Now, more than ever, what we do, what we teach, matters. The collections we cultivate, the search tips we provide, it all matters. So, in response to Greta’s unfortunate comment, I say in my best Hepburn impression (which alas isn’t very good), “Curfew shall not ring tonight!”

Posted in Current Events, Information Literacy, Issues in Librarianship (generally) | Tagged , , , | 1 Comment

Reference Librarians, Institutional Memory, & Bluebook Common Law

by Beau Steenken

A significant portion of the reference work my colleagues and I do involves assisting students on our two journals, the Kentucky Law Journal and the Kentucky Journal of Equine, Agriculture, and Natural Resources Law. While some of the work we do with journals is helping students with research for writing their required notes, the majority of the time we spend assisting journal students dealing with the pre-production of their issues; the process they refer to as “source and cite.”

When the students refer to “source and cite,” they really mean two separate actions: gathering digital copies of all the sources cited in the article the students are editing, and correcting the citations to those sources, some of which the author of the article will have  invariably mangled.521348_4955391803550_446507204_n Obviously, one of these activities– gathering the sources– necessarily involves using library resources (e.g. books, database subscriptions) and services (e.g. inter-library loan, reference assistance in identifying precisely what an author is attempting to cite), while the other– interpreting and applying the Bluebook— on its face could be conducted without using the library. In fact, when I deliver a mandatory presentation at journal orientation every year, I focus solely on the “source” step, other than giving the new journal students a little pep talk about how they’re capable of “editorial decisions” when it comes to bluebooking. Pragmatically, however, my colleagues and I find ourselves assisting with the both steps of the source and cite process.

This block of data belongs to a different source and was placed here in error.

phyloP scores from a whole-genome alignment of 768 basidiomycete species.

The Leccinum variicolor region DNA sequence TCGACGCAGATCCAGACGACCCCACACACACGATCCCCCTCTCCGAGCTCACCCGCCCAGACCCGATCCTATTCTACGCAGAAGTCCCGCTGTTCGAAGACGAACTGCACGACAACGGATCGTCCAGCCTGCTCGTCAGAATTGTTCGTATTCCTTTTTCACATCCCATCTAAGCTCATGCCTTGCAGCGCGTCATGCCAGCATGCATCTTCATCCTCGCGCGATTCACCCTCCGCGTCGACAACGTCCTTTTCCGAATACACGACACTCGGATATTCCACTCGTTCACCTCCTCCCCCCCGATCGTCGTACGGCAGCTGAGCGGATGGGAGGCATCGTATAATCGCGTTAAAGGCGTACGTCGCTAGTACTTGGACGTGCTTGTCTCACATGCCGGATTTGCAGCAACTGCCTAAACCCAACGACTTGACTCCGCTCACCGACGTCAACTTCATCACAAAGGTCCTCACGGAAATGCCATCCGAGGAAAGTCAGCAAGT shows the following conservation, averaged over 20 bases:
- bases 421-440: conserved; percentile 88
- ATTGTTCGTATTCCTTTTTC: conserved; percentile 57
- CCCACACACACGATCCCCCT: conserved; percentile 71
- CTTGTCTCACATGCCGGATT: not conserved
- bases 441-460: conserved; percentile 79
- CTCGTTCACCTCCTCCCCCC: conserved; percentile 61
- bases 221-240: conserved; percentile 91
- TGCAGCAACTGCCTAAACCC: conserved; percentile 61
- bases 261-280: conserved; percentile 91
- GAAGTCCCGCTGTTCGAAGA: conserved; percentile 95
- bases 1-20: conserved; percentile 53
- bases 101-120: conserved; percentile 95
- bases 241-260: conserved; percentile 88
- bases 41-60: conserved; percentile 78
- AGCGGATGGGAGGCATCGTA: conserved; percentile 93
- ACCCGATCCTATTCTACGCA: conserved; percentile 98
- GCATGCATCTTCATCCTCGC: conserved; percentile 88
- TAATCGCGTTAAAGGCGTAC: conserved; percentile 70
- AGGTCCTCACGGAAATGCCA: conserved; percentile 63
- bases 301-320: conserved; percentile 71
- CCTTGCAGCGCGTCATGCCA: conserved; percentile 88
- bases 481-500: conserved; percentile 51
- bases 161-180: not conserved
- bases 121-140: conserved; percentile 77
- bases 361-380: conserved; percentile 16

There are two reasons why I think we sometimes end up engaging in librarian mission-creep, and they are both related to the nature of journals as institutions. First, because law journals are run entirely by non-first-year students, their institutional memories tend to stretch back to only the prior academic year. Thus, while we librarians may remember in great detail the article on privacy from 18 months ago that cited a large amount of E.U. material, new journal students presented with an article using similar sources will have no recollection of the past efforts. In this case, it will naturally be more efficient for the journal students to ask us to help find the materials than it would be to reinvent the wheel trying to research on their own. From there, it’s quite easy for the law student in question to then ask something along the lines of “do you remember how they cited this last time?”

The second factor in our mission creep is the culture of fear that seems to permeate journals. Journal students are often unsatisfied with being told that the Bluebook does not expressly cover their particular source and that they will have to extrapolate and/or make up a citation that makes sense.  They seem to live in constant fear of receiving strikes from their editors, and I gather that the accumulation of  three strikes ushers in some sort of unspeakably dire consequence. Thus, journal students often want confirmation from trusted librarians that they are citing things in good form.